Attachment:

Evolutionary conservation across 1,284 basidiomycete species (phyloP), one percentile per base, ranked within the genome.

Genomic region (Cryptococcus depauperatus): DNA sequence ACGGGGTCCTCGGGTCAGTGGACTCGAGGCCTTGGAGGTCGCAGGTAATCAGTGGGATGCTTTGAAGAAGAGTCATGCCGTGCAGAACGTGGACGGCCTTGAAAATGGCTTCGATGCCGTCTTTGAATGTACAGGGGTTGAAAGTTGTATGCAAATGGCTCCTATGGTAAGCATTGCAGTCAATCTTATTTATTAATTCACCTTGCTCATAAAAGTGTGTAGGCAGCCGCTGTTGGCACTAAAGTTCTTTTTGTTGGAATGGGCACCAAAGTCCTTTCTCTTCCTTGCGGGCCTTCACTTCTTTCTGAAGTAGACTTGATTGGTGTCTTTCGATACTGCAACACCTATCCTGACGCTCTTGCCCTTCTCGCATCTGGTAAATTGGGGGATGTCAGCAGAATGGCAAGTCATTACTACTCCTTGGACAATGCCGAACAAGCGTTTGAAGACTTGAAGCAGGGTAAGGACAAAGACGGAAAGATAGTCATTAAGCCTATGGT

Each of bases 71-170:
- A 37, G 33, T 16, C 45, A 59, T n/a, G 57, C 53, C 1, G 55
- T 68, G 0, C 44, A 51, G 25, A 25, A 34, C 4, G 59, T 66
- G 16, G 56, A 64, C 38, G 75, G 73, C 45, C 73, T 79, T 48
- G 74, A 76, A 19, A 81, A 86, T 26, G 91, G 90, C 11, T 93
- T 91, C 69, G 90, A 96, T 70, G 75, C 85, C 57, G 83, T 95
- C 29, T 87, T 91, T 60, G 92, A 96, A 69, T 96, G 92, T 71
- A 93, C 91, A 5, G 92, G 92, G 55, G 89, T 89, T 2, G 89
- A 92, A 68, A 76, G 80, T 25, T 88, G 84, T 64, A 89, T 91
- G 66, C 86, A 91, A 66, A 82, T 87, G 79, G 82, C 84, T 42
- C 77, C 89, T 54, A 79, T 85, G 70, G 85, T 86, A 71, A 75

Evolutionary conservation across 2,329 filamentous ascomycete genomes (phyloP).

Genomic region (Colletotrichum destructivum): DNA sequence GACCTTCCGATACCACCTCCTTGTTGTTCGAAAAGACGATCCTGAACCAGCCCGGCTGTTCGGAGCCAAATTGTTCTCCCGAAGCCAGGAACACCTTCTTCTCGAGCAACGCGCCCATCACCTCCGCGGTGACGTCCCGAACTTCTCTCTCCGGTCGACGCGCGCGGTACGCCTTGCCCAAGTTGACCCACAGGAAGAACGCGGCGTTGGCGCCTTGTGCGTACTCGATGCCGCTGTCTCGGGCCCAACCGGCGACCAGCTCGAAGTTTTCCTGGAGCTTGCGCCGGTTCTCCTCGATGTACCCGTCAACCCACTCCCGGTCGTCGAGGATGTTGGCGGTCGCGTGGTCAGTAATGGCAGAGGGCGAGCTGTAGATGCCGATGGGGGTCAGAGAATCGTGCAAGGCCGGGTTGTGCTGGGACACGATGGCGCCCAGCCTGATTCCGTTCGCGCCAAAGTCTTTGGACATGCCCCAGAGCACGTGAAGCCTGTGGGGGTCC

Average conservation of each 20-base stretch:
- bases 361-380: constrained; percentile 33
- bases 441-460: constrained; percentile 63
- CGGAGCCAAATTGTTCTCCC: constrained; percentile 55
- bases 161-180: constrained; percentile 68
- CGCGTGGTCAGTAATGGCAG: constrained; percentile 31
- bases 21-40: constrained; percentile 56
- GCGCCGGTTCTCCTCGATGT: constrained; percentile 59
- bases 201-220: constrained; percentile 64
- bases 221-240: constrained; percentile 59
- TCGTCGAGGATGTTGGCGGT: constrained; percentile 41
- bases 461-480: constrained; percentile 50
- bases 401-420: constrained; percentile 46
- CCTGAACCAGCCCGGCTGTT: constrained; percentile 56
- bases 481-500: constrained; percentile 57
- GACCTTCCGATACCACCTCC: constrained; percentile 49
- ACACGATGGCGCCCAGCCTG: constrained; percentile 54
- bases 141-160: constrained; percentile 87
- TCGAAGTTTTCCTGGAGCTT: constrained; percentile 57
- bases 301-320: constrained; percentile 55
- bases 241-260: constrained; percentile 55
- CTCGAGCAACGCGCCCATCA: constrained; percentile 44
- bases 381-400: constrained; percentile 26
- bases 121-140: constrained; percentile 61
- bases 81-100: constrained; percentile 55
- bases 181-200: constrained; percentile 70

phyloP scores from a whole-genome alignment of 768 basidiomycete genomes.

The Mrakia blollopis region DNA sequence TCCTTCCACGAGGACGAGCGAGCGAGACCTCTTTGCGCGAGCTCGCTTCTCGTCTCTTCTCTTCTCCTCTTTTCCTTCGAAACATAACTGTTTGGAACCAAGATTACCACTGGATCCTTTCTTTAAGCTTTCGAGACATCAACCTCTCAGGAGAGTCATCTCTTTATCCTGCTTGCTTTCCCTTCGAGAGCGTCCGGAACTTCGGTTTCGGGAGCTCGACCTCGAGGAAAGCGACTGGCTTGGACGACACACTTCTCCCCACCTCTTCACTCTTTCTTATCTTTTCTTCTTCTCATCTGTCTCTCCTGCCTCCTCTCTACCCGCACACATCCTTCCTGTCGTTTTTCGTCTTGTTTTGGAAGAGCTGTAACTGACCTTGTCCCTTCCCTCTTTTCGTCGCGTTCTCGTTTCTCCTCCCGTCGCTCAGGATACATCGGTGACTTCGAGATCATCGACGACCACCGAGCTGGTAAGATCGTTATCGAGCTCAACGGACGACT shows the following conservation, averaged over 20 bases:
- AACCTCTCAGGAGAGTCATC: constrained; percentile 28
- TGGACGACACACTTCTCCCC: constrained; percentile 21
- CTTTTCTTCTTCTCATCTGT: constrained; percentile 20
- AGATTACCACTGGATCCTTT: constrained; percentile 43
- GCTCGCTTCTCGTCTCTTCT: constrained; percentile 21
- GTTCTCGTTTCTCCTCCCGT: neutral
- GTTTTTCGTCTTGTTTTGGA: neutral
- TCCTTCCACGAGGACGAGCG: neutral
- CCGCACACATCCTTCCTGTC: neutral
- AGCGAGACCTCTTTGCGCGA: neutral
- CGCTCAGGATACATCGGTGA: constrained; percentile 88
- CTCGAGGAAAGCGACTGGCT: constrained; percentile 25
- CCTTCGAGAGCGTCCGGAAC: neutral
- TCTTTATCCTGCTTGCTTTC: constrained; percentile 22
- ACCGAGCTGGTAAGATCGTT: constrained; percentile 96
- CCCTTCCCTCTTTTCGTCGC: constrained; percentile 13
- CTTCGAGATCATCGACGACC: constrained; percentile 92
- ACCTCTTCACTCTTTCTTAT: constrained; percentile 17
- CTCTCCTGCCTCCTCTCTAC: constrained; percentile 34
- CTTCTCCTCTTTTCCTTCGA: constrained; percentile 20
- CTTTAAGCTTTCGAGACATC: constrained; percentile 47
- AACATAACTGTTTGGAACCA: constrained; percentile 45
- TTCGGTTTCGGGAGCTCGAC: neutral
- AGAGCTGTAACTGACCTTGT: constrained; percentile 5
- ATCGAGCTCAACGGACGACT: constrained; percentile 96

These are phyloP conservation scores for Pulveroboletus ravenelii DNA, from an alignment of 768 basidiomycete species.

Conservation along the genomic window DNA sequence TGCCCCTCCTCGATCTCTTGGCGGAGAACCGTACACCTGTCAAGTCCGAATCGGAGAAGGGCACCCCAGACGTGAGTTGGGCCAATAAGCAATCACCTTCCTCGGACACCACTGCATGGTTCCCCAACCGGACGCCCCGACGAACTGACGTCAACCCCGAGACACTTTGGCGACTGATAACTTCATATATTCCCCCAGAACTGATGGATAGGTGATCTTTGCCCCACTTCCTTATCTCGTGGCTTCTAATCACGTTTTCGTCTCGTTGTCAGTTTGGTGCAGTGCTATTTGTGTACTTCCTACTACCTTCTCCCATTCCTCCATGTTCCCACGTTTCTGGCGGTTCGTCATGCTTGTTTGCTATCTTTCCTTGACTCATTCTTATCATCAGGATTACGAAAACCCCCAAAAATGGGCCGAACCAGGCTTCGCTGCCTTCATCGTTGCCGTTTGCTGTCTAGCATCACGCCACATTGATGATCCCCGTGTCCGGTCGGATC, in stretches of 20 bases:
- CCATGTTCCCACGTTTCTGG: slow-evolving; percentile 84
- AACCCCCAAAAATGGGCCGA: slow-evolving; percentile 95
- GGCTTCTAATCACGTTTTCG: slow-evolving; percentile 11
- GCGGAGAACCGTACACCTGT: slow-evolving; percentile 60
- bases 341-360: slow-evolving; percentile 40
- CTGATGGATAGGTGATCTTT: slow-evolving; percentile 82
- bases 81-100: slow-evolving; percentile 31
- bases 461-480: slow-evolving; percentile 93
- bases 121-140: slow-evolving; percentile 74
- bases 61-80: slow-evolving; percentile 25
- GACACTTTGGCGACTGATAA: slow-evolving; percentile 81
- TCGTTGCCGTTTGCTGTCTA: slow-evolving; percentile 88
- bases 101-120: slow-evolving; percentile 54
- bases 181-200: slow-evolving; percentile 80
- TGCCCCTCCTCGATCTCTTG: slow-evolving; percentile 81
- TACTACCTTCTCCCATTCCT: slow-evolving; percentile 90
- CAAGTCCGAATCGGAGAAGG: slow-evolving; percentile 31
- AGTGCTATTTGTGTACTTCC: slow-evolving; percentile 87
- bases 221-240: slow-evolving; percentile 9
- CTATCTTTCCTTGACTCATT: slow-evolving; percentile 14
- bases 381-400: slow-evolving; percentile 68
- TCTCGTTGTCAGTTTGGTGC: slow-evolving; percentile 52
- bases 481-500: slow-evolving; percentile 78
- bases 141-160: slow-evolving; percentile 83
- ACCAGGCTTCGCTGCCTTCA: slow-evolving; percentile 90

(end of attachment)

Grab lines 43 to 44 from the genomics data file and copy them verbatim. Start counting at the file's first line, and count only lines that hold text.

The Mrakia blollopis region DNA sequence TCCTTCCACGAGGACGAGCGAGCGAGACCTCTTTGCGCGAGCTCGCTTCTCGTCTCTTCTCTTCTCCTCTTTTCCTTCGAAACATAACTGTTTGGAACCAAGATTACCACTGGATCCTTTCTTTAAGCTTTCGAGACATCAACCTCTCAGGAGAGTCATCTCTTTATCCTGCTTGCTTTCCCTTCGAGAGCGTCCGGAACTTCGGTTTCGGGAGCTCGACCTCGAGGAAAGCGACTGGCTTGGACGACACACTTCTCCCCACCTCTTCACTCTTTCTTATCTTTTCTTCTTCTCATCTGTCTCTCCTGCCTCCTCTCTACCCGCACACATCCTTCCTGTCGTTTTTCGTCTTGTTTTGGAAGAGCTGTAACTGACCTTGTCCCTTCCCTCTTTTCGTCGCGTTCTCGTTTCTCCTCCCGTCGCTCAGGATACATCGGTGACTTCGAGATCATCGACGACCACCGAGCTGGTAAGATCGTTATCGAGCTCAACGGACGACT shows the following conservation, averaged over 20 bases:
- AACCTCTCAGGAGAGTCATC: constrained; percentile 28